This past Saturday, neighbors and passersby may have had the treat of seeing a flailing, sobbing, hyperventilating me, shouting to Brandon in our driveway. “Hurry! Take the girls! How did this happen! I’m going to throw up! I’m seriously gagging! I can’t believe this happened! How did this happen! Today was the basketball game and WE WERE IN CHARGE OF SNAAAAAAAAACK TIMMMMMME!”
Imagine also, that the latter half of that public word vomit came out in the voice of Chewbacca. I really wish I was exaggerating to make this funny.
It was great timing too, as Brandon and I were just this week discussing how we want to be more neighborly and invite our next-door-neighbors over for dinner.
I can see it now.
“Dinner? Oh…how kind of you…do you mind if I bring a bodyguard? Or would it be okay if during the dinner, you were under the supervision of an experienced mental health professional?”
How I forgot that Ever had a basketball game and that I was in charge of snacks is a mystery to me. Of course, I could make a long list of all the life obligations swirling around in my brain right now, but we all have responsibilities and burdens in our swirlers. I use iCalendar! I woke up knowing there was a game that day! I just forgot.
The question is, how did I get to the point where I was so overcome with basketball-snack-mom anguish that I forgot I live in a house which sits in a neighborhood full of other humans who might not want to hear a crazy lady sobbing and shouting in the driveway about preschool sports in the middle of the day.
I just snack-snapped.
So, leading up to this…event…it had already been a day. By that I mean, unimportant, frustrating life stuff had already happened. I got myself and both girls into people costumes (you know, real pants, cleanish shirts, etc.) and ready to go the gym so that they could be babysat and I could get deadlines knocked out for my part-time job. But, by the time I got the girls out the door and to the entrance of our subdivision, I realized the childcare was about to close, so I turned around and drove back home.
I had really wanted the gym childcare employees to get to spend some time with my girls, so I went home disappointed and distracted. It was 12:30. The game started at 1:30. At 1:59, I Chewbacca-ed for the neighbors, left the girls with Brandon, picked up snacks, and sped to the gym. I arrived as the coach and his son were leaving. So, I gave them a snack, got back into my car, called my sister, and sobbed.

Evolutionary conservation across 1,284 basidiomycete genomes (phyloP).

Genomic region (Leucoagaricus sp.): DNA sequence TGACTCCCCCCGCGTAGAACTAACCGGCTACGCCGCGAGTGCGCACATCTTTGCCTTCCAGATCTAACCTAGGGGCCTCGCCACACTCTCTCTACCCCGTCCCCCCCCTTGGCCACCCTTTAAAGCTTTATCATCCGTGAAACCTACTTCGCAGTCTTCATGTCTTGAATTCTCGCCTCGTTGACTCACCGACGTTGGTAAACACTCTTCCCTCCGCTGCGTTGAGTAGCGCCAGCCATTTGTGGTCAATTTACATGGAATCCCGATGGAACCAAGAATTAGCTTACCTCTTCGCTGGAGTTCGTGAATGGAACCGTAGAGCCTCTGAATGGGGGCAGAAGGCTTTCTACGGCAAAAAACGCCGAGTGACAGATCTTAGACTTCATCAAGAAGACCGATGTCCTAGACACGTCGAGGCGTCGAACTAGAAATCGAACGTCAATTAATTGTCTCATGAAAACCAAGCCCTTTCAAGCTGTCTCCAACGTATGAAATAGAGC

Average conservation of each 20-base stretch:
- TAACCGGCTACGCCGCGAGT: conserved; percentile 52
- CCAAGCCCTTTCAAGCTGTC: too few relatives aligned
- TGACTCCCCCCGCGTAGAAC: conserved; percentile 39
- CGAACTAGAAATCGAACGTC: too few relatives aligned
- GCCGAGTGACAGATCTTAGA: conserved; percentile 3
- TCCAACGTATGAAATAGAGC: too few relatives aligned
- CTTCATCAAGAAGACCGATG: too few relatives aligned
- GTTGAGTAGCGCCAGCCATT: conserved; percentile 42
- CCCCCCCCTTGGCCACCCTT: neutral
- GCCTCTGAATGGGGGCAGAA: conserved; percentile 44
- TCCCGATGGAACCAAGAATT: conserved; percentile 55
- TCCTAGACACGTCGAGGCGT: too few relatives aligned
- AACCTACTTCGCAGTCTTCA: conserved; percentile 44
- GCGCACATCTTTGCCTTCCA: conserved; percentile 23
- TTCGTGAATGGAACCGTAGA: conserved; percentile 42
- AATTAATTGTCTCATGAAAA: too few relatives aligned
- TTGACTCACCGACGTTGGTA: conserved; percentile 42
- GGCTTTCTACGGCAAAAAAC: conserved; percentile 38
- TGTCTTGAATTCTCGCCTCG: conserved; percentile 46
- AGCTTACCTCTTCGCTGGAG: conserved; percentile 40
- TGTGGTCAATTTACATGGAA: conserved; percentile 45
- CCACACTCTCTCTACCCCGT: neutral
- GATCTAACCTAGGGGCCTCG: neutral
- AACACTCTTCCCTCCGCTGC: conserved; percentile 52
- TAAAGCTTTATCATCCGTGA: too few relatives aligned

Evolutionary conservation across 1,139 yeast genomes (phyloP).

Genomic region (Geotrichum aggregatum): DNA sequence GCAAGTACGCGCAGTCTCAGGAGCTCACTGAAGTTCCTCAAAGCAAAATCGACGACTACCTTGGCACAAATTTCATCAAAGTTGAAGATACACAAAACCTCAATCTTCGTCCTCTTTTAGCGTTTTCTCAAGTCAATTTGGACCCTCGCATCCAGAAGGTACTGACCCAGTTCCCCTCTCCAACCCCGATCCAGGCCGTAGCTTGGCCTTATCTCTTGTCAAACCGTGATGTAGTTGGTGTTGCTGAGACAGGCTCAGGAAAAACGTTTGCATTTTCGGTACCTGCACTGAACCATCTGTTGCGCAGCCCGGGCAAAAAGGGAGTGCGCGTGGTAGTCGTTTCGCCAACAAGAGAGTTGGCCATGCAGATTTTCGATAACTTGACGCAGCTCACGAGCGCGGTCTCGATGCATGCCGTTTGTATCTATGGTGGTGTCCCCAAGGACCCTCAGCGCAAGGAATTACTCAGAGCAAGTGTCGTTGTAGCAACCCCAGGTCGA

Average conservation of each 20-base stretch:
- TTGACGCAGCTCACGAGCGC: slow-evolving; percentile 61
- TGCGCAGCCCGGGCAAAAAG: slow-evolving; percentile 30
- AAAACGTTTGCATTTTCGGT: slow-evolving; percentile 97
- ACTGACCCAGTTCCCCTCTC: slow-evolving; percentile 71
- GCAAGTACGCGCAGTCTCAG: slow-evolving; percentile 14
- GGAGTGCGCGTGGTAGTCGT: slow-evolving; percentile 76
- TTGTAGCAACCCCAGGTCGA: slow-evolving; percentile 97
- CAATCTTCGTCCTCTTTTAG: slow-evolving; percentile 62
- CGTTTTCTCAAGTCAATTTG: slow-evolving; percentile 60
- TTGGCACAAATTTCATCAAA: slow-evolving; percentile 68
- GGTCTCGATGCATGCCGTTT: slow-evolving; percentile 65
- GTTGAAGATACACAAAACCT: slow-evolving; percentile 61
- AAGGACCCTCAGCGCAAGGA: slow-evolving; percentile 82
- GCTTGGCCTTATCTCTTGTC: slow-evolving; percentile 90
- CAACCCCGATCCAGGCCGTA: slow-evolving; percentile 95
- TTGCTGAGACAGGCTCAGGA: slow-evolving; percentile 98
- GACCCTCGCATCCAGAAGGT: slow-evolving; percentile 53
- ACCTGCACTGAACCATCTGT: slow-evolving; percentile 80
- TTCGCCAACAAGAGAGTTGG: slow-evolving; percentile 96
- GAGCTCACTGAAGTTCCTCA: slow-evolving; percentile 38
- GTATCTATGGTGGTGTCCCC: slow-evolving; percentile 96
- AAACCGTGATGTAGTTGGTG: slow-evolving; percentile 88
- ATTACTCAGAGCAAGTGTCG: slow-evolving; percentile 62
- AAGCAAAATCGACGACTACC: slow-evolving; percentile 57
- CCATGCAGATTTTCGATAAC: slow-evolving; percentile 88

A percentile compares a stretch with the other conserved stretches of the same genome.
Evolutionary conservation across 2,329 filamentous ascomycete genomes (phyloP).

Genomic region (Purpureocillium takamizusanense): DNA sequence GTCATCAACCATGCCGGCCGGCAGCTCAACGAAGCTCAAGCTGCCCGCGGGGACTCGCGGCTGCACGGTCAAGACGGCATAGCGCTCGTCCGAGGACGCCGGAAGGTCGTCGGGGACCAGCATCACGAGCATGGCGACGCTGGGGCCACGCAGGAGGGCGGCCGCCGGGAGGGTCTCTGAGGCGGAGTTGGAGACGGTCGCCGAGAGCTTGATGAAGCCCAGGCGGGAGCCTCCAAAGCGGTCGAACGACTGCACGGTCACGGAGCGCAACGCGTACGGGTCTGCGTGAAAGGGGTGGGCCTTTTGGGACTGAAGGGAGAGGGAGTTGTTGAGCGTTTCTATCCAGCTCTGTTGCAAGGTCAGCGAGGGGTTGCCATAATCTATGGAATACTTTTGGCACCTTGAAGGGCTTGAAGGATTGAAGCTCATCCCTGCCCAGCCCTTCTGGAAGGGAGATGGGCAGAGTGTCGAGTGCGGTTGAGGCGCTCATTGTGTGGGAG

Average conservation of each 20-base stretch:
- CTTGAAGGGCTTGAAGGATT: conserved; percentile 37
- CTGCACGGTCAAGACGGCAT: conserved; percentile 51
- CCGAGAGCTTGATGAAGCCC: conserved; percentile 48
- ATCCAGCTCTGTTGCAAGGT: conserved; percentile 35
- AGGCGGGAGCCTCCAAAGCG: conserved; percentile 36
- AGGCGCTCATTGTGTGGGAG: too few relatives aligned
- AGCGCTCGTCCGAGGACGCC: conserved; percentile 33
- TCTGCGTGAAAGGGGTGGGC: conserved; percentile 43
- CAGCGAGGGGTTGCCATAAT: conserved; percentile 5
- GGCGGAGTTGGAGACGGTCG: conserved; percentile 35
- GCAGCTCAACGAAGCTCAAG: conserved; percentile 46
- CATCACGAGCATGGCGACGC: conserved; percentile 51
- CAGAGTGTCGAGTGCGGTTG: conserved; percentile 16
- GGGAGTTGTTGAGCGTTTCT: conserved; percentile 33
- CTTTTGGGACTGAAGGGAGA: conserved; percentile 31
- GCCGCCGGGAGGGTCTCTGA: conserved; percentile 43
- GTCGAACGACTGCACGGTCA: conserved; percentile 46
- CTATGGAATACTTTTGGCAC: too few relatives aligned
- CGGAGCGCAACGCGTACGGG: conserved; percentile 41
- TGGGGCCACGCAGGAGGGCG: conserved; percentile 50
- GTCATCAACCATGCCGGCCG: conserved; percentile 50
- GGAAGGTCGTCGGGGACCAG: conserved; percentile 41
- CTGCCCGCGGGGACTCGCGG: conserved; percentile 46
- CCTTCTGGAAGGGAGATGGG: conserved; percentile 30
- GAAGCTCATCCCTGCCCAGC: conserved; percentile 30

Just telling my sister the whole ordeal out loud felt so ridiculous. She was so calm about the whole thing. “You forgot snacks for a team of 5-year-olds who don’t really know where they are or what they’re doing. It’s gonna be okay.”
But my inner monologue was more like: Your child feels unloved. She will always remember this. The parents and coaches think you’re a flake. Your neighbors now think (know) you’re insane. You are a failure at everything. And did I mention that your child will now and forever feel unloved?
As true as that felt in the moment, I had to ask myself what Jesus would say.
Jesus didn’t die so I would worry so much about myself! He didn’t rescue me so I could ride the high of “my” successes like I’m a superhuman and wallow in despair when I fail. He isn’t “transforming me into His likeness with ever increasing glory” so I can claim the “peace that surpasses all understanding” for my major life pains but then fall apart at basketball snack time. He lived a perfect human life and took on all the punishment and suffering I am owed for my past, present and future failures. Because of that, I can live with freedom.
Freedom to love my neighbors (even though they may have witnessed my burst of insanity).
Freedom to admit when I make mistakes and move on from them in grace.
Freedom to shrug it off when one of my spinning plates shatters.
Because of Jesus, my forgetfulness is forgiven.
My meltdowns are forgiven.
My biggest, baddest past sins are forgiven.
And my future sins, many of which will likely be much worse than The Chewbacca Snack Incident, are already taken care of.
So what if my meltdown makes it’s way into my five-year-old’s reel of first memories? She is 100% going to know that she was raised by an imperfect mom. I just pray that when she looks back and remembers these moments, she remembers a lady who loved her and who got up off the floor when she fell, remembering she’s a child of God.
I don’t have to be devastated by public opinion or by my own opinion of myself if I’m living for the only opinion that really matters. No amount of snack forgetfulness or driveway despair can change how God feels about me.
Also, Lord, please grant my children, neighbors, and fellow basketball snack moms the gift of grace and a sense of humor.